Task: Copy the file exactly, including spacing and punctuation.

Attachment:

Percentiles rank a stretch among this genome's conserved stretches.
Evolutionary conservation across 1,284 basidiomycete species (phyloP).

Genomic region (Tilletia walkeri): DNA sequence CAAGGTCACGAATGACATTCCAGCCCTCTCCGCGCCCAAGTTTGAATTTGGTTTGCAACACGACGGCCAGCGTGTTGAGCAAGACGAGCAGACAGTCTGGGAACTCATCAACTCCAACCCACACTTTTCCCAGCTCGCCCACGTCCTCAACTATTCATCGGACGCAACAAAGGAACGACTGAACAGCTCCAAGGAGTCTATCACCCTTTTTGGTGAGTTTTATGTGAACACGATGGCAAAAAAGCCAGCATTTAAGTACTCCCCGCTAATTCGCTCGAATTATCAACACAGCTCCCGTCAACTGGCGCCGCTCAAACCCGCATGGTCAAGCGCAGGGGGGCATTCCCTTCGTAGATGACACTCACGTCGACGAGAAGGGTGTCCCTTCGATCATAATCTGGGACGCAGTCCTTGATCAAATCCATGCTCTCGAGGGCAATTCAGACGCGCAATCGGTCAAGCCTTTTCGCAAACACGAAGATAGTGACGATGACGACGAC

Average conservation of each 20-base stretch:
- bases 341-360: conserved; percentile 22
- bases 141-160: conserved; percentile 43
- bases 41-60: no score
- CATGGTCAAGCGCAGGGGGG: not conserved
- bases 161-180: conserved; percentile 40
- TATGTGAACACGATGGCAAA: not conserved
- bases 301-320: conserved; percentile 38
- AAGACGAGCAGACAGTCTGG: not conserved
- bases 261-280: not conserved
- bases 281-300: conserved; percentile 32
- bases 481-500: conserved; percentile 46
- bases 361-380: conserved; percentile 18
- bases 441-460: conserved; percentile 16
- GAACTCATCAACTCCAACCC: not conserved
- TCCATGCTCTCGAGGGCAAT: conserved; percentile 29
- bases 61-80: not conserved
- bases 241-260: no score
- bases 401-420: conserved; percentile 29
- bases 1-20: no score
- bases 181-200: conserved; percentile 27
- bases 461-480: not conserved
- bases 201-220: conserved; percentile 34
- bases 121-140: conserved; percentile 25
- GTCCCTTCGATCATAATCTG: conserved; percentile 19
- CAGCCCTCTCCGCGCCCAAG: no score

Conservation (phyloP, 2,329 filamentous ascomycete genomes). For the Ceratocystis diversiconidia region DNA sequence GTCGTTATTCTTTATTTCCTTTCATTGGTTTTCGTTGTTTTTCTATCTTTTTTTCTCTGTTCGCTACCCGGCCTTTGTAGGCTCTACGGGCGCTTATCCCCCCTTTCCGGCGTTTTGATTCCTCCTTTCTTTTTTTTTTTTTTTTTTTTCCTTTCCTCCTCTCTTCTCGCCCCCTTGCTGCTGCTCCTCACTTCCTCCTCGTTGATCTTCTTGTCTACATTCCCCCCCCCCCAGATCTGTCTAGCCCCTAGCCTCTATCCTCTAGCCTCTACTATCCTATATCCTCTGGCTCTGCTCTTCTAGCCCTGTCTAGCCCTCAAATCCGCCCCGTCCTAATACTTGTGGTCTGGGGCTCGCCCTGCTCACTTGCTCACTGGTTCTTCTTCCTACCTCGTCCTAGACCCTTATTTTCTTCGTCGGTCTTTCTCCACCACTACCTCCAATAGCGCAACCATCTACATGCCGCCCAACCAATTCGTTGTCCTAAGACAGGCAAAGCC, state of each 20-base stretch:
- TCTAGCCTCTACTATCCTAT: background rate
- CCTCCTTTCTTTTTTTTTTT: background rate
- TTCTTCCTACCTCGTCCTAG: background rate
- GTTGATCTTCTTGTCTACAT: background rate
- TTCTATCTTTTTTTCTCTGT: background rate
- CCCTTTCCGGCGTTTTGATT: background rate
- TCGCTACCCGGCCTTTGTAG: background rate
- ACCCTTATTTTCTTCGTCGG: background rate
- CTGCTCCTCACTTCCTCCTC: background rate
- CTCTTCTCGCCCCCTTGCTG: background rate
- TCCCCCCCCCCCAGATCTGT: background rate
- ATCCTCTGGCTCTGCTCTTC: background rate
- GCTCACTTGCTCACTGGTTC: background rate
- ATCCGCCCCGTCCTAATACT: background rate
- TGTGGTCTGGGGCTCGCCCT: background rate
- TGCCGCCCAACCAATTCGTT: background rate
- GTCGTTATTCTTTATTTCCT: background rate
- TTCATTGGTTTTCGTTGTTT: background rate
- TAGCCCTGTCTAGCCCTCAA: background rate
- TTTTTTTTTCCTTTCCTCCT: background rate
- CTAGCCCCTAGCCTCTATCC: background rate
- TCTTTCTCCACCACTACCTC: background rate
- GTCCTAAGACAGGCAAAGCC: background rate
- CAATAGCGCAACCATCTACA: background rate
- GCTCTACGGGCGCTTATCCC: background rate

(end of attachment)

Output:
Percentiles rank a stretch among this genome's conserved stretches.
Evolutionary conservation across 1,284 basidiomycete species (phyloP).

Genomic region (Tilletia walkeri): DNA sequence CAAGGTCACGAATGACATTCCAGCCCTCTCCGCGCCCAAGTTTGAATTTGGTTTGCAACACGACGGCCAGCGTGTTGAGCAAGACGAGCAGACAGTCTGGGAACTCATCAACTCCAACCCACACTTTTCCCAGCTCGCCCACGTCCTCAACTATTCATCGGACGCAACAAAGGAACGACTGAACAGCTCCAAGGAGTCTATCACCCTTTTTGGTGAGTTTTATGTGAACACGATGGCAAAAAAGCCAGCATTTAAGTACTCCCCGCTAATTCGCTCGAATTATCAACACAGCTCCCGTCAACTGGCGCCGCTCAAACCCGCATGGTCAAGCGCAGGGGGGCATTCCCTTCGTAGATGACACTCACGTCGACGAGAAGGGTGTCCCTTCGATCATAATCTGGGACGCAGTCCTTGATCAAATCCATGCTCTCGAGGGCAATTCAGACGCGCAATCGGTCAAGCCTTTTCGCAAACACGAAGATAGTGACGATGACGACGAC

Average conservation of each 20-base stretch:
- bases 341-360: conserved; percentile 22
- bases 141-160: conserved; percentile 43
- bases 41-60: no score
- CATGGTCAAGCGCAGGGGGG: not conserved
- bases 161-180: conserved; percentile 40
- TATGTGAACACGATGGCAAA: not conserved
- bases 301-320: conserved; percentile 38
- AAGACGAGCAGACAGTCTGG: not conserved
- bases 261-280: not conserved
- bases 281-300: conserved; percentile 32
- bases 481-500: conserved; percentile 46
- bases 361-380: conserved; percentile 18
- bases 441-460: conserved; percentile 16
- GAACTCATCAACTCCAACCC: not conserved
- TCCATGCTCTCGAGGGCAAT: conserved; percentile 29
- bases 61-80: not conserved
- bases 241-260: no score
- bases 401-420: conserved; percentile 29
- bases 1-20: no score
- bases 181-200: conserved; percentile 27
- bases 461-480: not conserved
- bases 201-220: conserved; percentile 34
- bases 121-140: conserved; percentile 25
- GTCCCTTCGATCATAATCTG: conserved; percentile 19
- CAGCCCTCTCCGCGCCCAAG: no score

Conservation (phyloP, 2,329 filamentous ascomycete genomes). For the Ceratocystis diversiconidia region DNA sequence GTCGTTATTCTTTATTTCCTTTCATTGGTTTTCGTTGTTTTTCTATCTTTTTTTCTCTGTTCGCTACCCGGCCTTTGTAGGCTCTACGGGCGCTTATCCCCCCTTTCCGGCGTTTTGATTCCTCCTTTCTTTTTTTTTTTTTTTTTTTTCCTTTCCTCCTCTCTTCTCGCCCCCTTGCTGCTGCTCCTCACTTCCTCCTCGTTGATCTTCTTGTCTACATTCCCCCCCCCCCAGATCTGTCTAGCCCCTAGCCTCTATCCTCTAGCCTCTACTATCCTATATCCTCTGGCTCTGCTCTTCTAGCCCTGTCTAGCCCTCAAATCCGCCCCGTCCTAATACTTGTGGTCTGGGGCTCGCCCTGCTCACTTGCTCACTGGTTCTTCTTCCTACCTCGTCCTAGACCCTTATTTTCTTCGTCGGTCTTTCTCCACCACTACCTCCAATAGCGCAACCATCTACATGCCGCCCAACCAATTCGTTGTCCTAAGACAGGCAAAGCC, state of each 20-base stretch:
- TCTAGCCTCTACTATCCTAT: background rate
- CCTCCTTTCTTTTTTTTTTT: background rate
- TTCTTCCTACCTCGTCCTAG: background rate
- GTTGATCTTCTTGTCTACAT: background rate
- TTCTATCTTTTTTTCTCTGT: background rate
- CCCTTTCCGGCGTTTTGATT: background rate
- TCGCTACCCGGCCTTTGTAG: background rate
- ACCCTTATTTTCTTCGTCGG: background rate
- CTGCTCCTCACTTCCTCCTC: background rate
- CTCTTCTCGCCCCCTTGCTG: background rate
- TCCCCCCCCCCCAGATCTGT: background rate
- ATCCTCTGGCTCTGCTCTTC: background rate
- GCTCACTTGCTCACTGGTTC: background rate
- ATCCGCCCCGTCCTAATACT: background rate
- TGTGGTCTGGGGCTCGCCCT: background rate
- TGCCGCCCAACCAATTCGTT: background rate
- GTCGTTATTCTTTATTTCCT: background rate
- TTCATTGGTTTTCGTTGTTT: background rate
- TAGCCCTGTCTAGCCCTCAA: background rate
- TTTTTTTTTCCTTTCCTCCT: background rate
- CTAGCCCCTAGCCTCTATCC: background rate
- TCTTTCTCCACCACTACCTC: background rate
- GTCCTAAGACAGGCAAAGCC: background rate
- CAATAGCGCAACCATCTACA: background rate
- GCTCTACGGGCGCTTATCCC: background rate